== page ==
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Friday 27 Feb 2009
Moshi, Tanzania

Getting ready for Ethiopia

I'd booked my flights to Ethiopia on the 16th Feb via the Ethiopian Airlines website when I had arrived at Dar Es Salaam airport.

Unlike the Qatar Airways site (which crashed twice on me yet still charged my credit card), the Ethiopian Airlines site works perfectly and (as I was to find out later) it's a great little airline! Flights within Africa are really expensive though, and I had to shell out $800 for the return flight from Kilimanjaro Airport to Ethiopia! That's more than I paid for the return trip to Tanzania from Dublin, via London!!

As I would later learn, though, it was advantageous to fly in and out of Ethiopia on Ethiopian Airlines as it would allow me to get some major bargains on internal flights (read up my entry from Bahar Dar on 3 Mar for more info).

Still, I was determined to visit this ancient land, so I would have regretted it later had I not gone.

I spent this morning in the Kindoroko hotel trying to figure out what I would need to bring to Ethiopia and thankfully Paul Shayo said I could use his backpack for this trip too. This was great as it allowed me to offload about 8kg of Kilimanjaro climbing gear that I wouldn't need!

As is the problem in most cheaper hotels in Tanzania, the Kindaroko hotel has no AC, just a fan in the ceiling blowing hot air down on you. This makes packing your bags an exhausting and sweaty process. Still though, I persevered and got the bag down to around 10kg!

Much to my annoyance, I found when booking the flights that all flights in Ethiopia leave once a day in the morning only. This meant that in order to get to Bahar Dar via Addis Ababa, I would have to stay the night in Addis Ababa. i.e. 2 days to get to Bahar Dar, and then 2 days to get back to Kilimanjaro. That's 4 days gone out of my limited 10 days trip Cry

I was about to literally get a "taste" of Ethiopia, albeit brief...


Arriving into Ethiopia later that day...

Coming to Ethiopia I didn't really know what to expect. Every image I'd seen on TV showed recycled footage from 1984 of starving people, bad water supplies, little infrastructure... but I knew there was much more to this place as I'd seen glimpses in various documentaries on BBC (the fantastic ancient churches carved into rock and the very "cradle of humanity" where human life began). This is of course the country where "Lucy" the oldest hominid ever found was dug up.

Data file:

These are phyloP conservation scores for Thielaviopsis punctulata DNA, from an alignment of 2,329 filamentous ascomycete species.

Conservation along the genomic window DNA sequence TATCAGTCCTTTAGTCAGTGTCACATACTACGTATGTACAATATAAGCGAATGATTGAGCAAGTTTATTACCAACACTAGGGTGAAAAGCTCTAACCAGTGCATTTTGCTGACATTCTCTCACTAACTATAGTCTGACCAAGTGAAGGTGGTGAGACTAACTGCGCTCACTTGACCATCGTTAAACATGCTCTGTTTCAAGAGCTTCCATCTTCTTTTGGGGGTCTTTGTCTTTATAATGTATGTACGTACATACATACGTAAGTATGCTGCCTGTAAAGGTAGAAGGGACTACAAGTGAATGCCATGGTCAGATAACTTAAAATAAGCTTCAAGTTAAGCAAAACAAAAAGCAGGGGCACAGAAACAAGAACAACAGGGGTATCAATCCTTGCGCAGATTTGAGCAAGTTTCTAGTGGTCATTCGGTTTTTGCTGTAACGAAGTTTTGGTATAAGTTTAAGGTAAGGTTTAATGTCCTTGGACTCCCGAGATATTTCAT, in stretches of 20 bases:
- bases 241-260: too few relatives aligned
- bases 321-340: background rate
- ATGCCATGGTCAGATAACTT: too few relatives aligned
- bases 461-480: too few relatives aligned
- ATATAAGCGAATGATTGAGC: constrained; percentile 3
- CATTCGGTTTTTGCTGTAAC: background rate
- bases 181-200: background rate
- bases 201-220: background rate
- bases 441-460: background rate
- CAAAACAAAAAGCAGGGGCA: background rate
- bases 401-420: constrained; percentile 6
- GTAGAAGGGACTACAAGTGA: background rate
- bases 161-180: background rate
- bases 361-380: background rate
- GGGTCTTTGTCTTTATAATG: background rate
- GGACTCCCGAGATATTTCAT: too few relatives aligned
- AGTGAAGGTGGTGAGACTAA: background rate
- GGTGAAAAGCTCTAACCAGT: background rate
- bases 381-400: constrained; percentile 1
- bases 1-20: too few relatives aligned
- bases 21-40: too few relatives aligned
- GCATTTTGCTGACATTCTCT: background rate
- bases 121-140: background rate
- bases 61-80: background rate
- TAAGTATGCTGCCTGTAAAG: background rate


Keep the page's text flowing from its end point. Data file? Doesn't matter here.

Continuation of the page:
My Dad had recommended I stay well away from Ethiopia: "Bandit country", he said. He had no problems whatsoever with Tanzania! Funny that! Laughing

The world media hasn't been kind to Ethiopia in the past (showing a land of pestulance, war and famine), and it's only in recent years that I've started to see positive articles or docos about the place that highlight it as a viable tourist destination.

One Ethiopian guide later relayed a story which I think sums up the attitude toward Ethiopia: an Australian bloke once came over here on holiday with (as recommended by his friends) a month's supply of his own food! He'd been told that Ethiopia was lacking basic sustenance, or that what existed wasn't nutritious at all! How embarrassed he must have been on arrival at Addis Ababa.

For you see, Ethiopia, despite it's reputation is actually one of the most progressive countries in Africa, particularly noticable in the capital city Addis Ababa! The second you arrive in Addis airport and out into Bole road, it's like arriving into Dubai. Unlike Tanzania's airport, Addis airport is modern, clean, air-conditioned with efficient staff that speak perfect English. Many people aren't aware of this but Ethiopia is the only country in Africa that successfully managed to fight off colonial powers. As a result of this, the country and it's people are extremely proud, and the country is regarded highly among the other African nations (Addis Ababa is where the African equivalent of the EU is based: the African Union).